Brazil and the Philippines both have comparatively high rates of police use of deadly force, which have additionally increased in recent years. The report analyzes the extent to which structural variables such as demography, economy, and crime rates can explain variations in police lethality at the subnational level. It draws on the contrasting explanations of conflict theory and consensus theory. The former holds that police (violence) is often used by elites to protect their interests and suppress a potentially dangerous underclass. The latter, on the other hand, assumes that the police is a central institution for ensuring security and that police force is therefore directed against those who attack the social order rather than against specific groups.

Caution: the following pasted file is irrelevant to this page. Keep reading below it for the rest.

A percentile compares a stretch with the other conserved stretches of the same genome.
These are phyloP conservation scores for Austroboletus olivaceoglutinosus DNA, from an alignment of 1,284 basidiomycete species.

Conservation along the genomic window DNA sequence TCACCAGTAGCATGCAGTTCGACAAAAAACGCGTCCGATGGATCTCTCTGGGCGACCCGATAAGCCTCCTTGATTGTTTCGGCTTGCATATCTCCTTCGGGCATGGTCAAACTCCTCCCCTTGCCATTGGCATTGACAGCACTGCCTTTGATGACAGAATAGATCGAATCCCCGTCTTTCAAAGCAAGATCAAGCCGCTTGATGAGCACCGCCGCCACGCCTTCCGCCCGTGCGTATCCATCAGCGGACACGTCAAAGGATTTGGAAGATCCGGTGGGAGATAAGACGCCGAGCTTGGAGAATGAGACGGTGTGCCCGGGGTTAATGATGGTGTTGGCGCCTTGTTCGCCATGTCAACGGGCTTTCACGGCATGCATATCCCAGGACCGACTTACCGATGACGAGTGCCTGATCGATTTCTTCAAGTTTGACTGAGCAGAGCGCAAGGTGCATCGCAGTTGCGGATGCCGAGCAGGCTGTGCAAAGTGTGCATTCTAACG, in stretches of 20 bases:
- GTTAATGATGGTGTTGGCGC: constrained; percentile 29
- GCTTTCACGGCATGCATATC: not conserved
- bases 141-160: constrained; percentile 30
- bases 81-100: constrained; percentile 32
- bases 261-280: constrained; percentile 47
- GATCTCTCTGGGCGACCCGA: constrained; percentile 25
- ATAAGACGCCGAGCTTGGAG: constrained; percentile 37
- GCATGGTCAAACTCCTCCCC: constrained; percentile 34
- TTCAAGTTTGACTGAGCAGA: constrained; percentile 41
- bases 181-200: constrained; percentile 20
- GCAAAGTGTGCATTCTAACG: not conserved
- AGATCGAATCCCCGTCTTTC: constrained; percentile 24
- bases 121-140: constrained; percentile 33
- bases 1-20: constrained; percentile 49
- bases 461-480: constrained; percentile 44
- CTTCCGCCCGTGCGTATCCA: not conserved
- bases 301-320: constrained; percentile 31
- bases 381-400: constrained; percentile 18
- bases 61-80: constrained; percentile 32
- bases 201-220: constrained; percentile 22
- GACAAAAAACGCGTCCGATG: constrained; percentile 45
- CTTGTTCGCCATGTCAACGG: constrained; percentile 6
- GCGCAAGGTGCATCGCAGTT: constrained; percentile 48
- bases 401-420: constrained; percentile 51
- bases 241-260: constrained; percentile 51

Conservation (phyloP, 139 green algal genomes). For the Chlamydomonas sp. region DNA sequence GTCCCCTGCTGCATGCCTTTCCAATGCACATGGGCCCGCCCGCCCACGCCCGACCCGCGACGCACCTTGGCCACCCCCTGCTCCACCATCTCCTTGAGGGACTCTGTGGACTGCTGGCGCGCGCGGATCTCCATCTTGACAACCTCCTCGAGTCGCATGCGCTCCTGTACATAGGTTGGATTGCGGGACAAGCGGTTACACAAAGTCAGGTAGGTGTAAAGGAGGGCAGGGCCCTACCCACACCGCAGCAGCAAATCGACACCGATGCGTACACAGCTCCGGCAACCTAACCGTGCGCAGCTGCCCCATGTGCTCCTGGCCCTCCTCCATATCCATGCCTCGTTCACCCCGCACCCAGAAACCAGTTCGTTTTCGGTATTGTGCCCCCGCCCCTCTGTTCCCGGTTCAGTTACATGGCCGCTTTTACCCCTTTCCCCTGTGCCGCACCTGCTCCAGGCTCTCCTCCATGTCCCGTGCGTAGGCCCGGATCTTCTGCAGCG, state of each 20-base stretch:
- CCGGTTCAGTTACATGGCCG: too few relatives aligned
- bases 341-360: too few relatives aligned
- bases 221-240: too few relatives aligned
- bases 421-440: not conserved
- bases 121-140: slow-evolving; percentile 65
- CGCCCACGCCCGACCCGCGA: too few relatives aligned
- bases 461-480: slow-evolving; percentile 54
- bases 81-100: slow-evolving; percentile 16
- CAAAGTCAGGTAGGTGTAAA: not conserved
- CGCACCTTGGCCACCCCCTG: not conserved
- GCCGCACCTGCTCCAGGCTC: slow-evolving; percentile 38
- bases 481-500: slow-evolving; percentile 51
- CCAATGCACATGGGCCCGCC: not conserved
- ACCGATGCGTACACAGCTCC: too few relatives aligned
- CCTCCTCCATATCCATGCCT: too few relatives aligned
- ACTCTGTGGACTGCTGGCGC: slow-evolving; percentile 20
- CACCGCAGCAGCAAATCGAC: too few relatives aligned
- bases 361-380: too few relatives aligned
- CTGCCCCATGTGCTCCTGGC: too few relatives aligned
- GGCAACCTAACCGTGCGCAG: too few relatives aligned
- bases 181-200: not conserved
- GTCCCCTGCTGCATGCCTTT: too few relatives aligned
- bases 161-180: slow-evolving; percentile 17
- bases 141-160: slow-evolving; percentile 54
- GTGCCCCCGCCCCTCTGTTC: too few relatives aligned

However, the results of the analysis are not particularly consistent with either theory. Furthermore, the variables for which correlation can be proven differ greatly between the two countries. In attempting to find possible explanations for deadly police force, therefore, context and intermediary factors such as meaning, culture, normative order, socially established practices, and the political situation must be considered.